Location: Meat Safety and QualityTitle: Closed genomes of Escherichia coli O55:H7 and O157:H7 add new insight into working STEC O157:H7 evolution model
Submitted to: Genome Biology and Evolution
Publication Type: Peer Reviewed Journal
Publication Acceptance Date: 3/23/2022
Publication Date: N/A
Interpretive Summary: Shiga toxin-producing Escherichia coli (STEC) O157:H7 is a foodborne pathogen that can cause mild to severe foodborne illness in humans. To better understand how STEC O157:H7 came to be, we evaluated complete closed genomes with its most common related bacteria; E. coli O55:H7. We found that while these two close relatives share many of the same genes, there is also sequence variation in some key areas as well as differences in overall genome architecture. Finally, we proposed a new step in the current proposed evolution of STEC O157:H7 from E. coli O55:H7. These newly publicly released genomes will allow a more complete understanding of the evolution of STEC O157:H7 from E. coli O55:H7 and help us better understand and control this foodborne pathogen.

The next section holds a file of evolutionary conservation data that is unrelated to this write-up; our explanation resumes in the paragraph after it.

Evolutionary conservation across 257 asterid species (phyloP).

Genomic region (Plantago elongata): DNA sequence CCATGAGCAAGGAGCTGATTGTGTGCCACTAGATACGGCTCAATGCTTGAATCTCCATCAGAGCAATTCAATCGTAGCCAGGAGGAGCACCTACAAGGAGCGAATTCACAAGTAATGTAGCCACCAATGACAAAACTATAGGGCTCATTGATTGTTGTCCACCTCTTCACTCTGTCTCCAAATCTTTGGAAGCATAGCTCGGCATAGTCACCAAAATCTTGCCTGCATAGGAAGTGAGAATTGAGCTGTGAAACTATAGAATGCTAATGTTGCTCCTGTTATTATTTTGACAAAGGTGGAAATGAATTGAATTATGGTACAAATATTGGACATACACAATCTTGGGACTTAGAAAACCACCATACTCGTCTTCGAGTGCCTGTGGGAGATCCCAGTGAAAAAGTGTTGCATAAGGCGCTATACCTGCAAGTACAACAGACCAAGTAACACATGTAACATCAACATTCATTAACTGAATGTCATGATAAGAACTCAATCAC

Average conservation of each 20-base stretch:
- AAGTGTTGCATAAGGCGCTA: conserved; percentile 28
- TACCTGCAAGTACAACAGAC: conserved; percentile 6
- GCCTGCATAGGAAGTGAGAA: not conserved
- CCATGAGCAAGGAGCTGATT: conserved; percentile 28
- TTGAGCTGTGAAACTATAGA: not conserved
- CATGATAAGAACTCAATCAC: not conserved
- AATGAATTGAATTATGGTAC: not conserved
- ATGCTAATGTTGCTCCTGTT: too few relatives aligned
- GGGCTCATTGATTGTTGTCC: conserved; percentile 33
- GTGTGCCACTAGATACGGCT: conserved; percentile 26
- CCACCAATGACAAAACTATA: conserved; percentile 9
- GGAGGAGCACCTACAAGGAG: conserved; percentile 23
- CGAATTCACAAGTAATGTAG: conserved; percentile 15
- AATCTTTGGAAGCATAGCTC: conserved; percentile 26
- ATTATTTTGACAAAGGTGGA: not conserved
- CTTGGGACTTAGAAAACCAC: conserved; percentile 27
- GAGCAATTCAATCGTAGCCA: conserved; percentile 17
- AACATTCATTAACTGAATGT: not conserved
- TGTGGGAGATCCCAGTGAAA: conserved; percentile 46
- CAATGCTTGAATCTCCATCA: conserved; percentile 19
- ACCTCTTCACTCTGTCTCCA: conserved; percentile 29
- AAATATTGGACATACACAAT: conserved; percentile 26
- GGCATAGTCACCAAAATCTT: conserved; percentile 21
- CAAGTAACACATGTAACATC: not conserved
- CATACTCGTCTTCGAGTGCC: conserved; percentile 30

Technical Abstract: The evolution and propagation of Shiga toxin-producing Escherichia coli (STEC) O157:H7 has resulted in many foodborne outbreaks resulting in mild to severe patient illness. Evolutionary knowledge of STEC O157:H7 points to E. coli O55:H7 as the progenitor to STEC O157:H7 strains. While several models have been constructed to explain this evolutionary process, closed genomes of E. coli O55:H7 and evolutionary important STEC O157:H7 strains are needed to gain a more robust understanding. Here, we publish six E. coli O55:H7 strains as well as four STEC O157:H7 strains that contribute to the understanding of this pathogen’s evolution. All strains underwent both long and short read sequencing resulting in closed chromosomes and plasmids. Sequencing of multiple DEC5 E. coli O55:H7 clones provided a greater understanding of the diversity of this group not previously described, such as variations in prophage, insertion sequence and plasmid content, core genome structure, and chromosomal architecture. Furthermore, through pangenome and phylogenic comparison we propose an earlier strain in the evolution process prior to the A1 clonal complex. The DEC5E isolate appears to be the oldest ancestor having diverged much earlier than other E. coli O55:H7 strains such as TB182A and DEC5A from the A1 clonal complex. The release of these closed genomes to NCBI provides new insight into STEC O157:H7 evolution and will allow for more robust complete models moving forward.